UK retailers’ mark-ups on milk have hit a 30-year high, indicating that companies have used the recent rise in inflation to pad their profit margins on consumer staples.
For decades, the retail price of a pint of milk was 25-30 pop more than the farm gate price. But by March this year it had risen to 44p, according to data from the Office for National Statistics and the Agriculture and Horticulture Development Board.
Competition in the UK supermarket sector is generally cut-throat, so increased mark-ups suggest consumers are more used to higher inflation, economists said.
Paul Donovan, chief economist at UBS Wealth Management, called it a prime example of “profit-driven inflation” — when consumers hear so many stories about rising costs that they accept even bigger price increases as justified.
However, UK officials do not think that such “gluttony” is widespread or explains the overall pattern of high inflation. Excluding energy, UK corporate profits as a share of GDP last year were the lowest since 2009. Competition authorities say they have no evidence of specific concerns in the grocery sector.
Retailers’ margins are often squeezed when consumers begin to question whether price increases are justified, Donovan said. There are some signs that this may be starting to happen in the UK milk trade: last month, major supermarkets began cutting their milk prices.
Our other charts of the week. . .
US multinational corporations remit most of their profits to low-tax jurisdictions, according to data from the Peterson Institute for International Economics (PIIE).
Seven of the top 10 most popular locations for offshoring have historically had an effective corporate tax rate of less than 10 percent. These countries accounted for half of US companies’ foreign profits in 2019, up from just 30 percent in 2000.
US policy encourages offshoring because foreign assets face lower taxes than domestic assets. testimony to a US Senate committee from Kimberly Clousing, professor of tax law and policy at the University of California.
The OECD wants to introduce a global minimum rate of corporate tax but the deal – originally agreed between 136 countries in 2021 – has not come into force as it struggles to gain enough support in the US Senate.
Americans are losing faith in key economic leaders, as their country faces a deadline to raise the government’s debt ceiling and fears of a possible economic recession.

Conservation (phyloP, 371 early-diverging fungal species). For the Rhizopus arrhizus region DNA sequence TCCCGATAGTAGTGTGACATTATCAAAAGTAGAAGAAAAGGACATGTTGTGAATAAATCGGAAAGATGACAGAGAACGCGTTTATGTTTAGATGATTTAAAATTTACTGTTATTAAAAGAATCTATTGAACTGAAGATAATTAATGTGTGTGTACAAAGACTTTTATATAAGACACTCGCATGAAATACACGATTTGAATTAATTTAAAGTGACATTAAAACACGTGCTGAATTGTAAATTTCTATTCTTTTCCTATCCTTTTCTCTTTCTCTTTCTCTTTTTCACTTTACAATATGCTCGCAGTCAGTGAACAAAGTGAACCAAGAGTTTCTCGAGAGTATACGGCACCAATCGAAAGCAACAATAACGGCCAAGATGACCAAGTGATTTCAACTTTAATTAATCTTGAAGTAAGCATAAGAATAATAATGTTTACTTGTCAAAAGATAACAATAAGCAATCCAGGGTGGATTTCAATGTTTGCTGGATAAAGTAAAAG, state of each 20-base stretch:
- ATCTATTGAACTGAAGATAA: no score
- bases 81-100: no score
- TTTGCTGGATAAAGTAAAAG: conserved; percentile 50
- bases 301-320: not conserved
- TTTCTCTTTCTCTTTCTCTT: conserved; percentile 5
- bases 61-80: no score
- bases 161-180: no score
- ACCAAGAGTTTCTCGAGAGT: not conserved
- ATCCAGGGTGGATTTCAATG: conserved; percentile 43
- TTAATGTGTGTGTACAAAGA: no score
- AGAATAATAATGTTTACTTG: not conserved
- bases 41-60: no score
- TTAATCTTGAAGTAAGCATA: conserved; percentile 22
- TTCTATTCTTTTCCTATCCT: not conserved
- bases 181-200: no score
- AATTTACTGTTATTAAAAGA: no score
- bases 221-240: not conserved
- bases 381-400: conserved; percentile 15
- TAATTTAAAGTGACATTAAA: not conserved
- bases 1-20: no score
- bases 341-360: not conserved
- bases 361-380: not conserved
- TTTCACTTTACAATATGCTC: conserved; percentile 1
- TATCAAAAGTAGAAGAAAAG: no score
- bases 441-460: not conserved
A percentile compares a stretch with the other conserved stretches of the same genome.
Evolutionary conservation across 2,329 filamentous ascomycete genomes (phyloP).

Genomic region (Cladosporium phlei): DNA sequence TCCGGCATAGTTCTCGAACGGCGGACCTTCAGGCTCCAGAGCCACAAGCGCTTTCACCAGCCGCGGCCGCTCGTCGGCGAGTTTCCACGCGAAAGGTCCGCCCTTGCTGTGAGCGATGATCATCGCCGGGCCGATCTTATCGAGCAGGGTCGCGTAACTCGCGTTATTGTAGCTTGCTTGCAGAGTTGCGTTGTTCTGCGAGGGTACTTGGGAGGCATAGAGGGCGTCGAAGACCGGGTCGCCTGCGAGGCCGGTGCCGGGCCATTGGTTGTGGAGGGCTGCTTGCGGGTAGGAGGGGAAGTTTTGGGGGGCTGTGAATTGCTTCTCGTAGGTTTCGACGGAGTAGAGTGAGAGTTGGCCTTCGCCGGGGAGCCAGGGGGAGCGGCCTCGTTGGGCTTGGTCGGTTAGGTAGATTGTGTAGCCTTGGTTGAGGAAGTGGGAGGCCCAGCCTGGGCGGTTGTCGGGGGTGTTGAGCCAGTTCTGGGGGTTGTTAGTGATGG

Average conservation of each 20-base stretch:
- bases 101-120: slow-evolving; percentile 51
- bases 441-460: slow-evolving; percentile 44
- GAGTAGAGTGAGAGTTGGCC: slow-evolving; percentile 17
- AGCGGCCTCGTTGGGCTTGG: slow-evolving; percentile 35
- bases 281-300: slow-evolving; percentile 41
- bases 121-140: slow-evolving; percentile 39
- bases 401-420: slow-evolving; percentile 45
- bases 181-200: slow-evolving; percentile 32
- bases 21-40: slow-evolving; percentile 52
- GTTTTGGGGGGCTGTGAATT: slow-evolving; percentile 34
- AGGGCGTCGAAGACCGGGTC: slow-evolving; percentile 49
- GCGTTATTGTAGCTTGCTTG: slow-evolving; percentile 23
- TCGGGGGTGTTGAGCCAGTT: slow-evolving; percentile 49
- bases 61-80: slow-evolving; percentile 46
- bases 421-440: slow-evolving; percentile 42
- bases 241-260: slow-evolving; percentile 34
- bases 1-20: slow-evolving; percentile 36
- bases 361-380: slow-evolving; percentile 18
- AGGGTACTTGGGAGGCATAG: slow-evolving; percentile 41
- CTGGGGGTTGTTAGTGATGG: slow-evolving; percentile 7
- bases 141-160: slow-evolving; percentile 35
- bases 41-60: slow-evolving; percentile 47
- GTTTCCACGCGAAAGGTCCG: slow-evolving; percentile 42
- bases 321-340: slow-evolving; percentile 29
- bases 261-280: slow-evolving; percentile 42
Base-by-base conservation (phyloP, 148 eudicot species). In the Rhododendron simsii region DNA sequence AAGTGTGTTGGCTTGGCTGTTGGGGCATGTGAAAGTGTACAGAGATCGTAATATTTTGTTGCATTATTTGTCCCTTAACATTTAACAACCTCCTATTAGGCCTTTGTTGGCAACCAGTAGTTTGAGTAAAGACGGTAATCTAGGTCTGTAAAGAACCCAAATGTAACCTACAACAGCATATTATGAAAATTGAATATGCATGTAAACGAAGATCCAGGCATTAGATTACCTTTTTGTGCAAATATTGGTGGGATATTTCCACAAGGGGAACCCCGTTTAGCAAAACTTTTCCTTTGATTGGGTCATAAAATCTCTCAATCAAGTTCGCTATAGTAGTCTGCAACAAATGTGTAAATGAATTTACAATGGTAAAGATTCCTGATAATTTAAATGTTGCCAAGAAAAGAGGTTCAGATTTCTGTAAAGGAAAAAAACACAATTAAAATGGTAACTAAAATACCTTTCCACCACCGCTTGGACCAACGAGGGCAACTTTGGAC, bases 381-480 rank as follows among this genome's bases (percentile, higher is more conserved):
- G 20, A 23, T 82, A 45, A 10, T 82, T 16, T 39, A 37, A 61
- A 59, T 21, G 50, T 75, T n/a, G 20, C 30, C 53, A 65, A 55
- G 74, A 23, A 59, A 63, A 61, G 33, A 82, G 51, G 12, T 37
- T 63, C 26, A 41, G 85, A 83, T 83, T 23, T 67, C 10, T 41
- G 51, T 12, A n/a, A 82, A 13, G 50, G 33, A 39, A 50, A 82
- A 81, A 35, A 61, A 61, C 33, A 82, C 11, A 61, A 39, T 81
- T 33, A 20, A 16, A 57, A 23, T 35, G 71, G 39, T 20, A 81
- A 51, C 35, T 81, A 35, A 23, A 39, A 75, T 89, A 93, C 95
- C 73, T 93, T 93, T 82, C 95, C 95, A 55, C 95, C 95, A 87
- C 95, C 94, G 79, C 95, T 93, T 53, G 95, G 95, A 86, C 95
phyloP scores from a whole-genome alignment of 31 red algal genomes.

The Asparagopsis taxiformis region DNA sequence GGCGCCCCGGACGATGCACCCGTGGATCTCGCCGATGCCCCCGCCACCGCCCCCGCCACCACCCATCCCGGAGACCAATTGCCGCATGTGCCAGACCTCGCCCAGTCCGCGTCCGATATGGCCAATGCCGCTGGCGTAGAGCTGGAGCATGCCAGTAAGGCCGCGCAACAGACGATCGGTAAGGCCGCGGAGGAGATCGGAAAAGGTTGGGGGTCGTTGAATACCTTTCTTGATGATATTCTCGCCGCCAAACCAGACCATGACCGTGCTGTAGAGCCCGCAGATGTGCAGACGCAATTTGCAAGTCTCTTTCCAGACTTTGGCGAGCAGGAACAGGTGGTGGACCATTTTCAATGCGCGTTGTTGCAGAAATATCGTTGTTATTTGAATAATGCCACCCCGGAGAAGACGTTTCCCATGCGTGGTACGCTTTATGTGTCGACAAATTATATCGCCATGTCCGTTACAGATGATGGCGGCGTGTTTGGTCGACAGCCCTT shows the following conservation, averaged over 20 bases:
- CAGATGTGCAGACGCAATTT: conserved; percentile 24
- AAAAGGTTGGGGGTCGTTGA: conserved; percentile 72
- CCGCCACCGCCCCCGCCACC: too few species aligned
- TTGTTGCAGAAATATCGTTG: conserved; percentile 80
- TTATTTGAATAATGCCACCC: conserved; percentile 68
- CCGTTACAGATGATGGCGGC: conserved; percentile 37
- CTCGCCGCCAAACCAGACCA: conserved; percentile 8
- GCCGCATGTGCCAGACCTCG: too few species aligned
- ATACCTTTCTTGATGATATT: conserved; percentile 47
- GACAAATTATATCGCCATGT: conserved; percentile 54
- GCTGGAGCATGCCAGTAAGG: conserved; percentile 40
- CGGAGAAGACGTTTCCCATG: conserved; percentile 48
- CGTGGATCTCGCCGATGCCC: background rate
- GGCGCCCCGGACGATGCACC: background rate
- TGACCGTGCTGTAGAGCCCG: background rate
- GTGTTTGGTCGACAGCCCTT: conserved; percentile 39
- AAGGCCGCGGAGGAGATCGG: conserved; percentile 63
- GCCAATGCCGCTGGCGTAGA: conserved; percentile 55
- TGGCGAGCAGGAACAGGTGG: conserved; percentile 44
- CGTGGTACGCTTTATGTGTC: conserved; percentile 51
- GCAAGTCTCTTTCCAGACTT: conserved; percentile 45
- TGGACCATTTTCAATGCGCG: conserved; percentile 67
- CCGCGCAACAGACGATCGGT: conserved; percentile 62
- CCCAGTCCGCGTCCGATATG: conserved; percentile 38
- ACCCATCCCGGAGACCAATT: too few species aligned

Just 36 percent of Americans surveyed by Gallup said they have a lot of confidence in Federal Reserve Chairman Jay Powell to do or recommend the right thing for the U.S. economy — the lowest level of confidence in the Fed chair in more than 20 years.
Gallup found that confidence has also declined for President Joe Biden and Treasury Secretary Janet Yellen over the past year.
Last year the Netherlands produced twice as much solar energy as the average EU country and 10 times more than Sweden, according to the BP Statistical Review of World Energy.
While solar power still accounts for a small share of the Netherlands’ electricity production – about 14 percent – it has made rapid progress, doubling in the past two years.
However, the Dutch government recently voted to phase out the country’s net metering system, which has been in place since 2004. The scheme gave households a financial incentive to invest in solar panels by giving them credit for extra power.
Most people in advanced economies think their country would be better off being open to change rather than clinging to traditional ways of life. A survey by the Pew Research CenterR.
As the world faces “rapid technological advances, economic upheaval and evolving values,” countries are embroiled in “heated political debates” about how to respond to such changes, Pew said.
People in the Asia-Pacific region were particularly open to change, with more than seven in 10 people in South Korea, Singapore and Australia holding this view.
The most notable exception was Greece, where most people said their country would be better off holding on to its traditions.
Young people, those on the ideological left and those with higher levels of education tend to accept change more than older people, those on the ideological right and those with lower levels of education.
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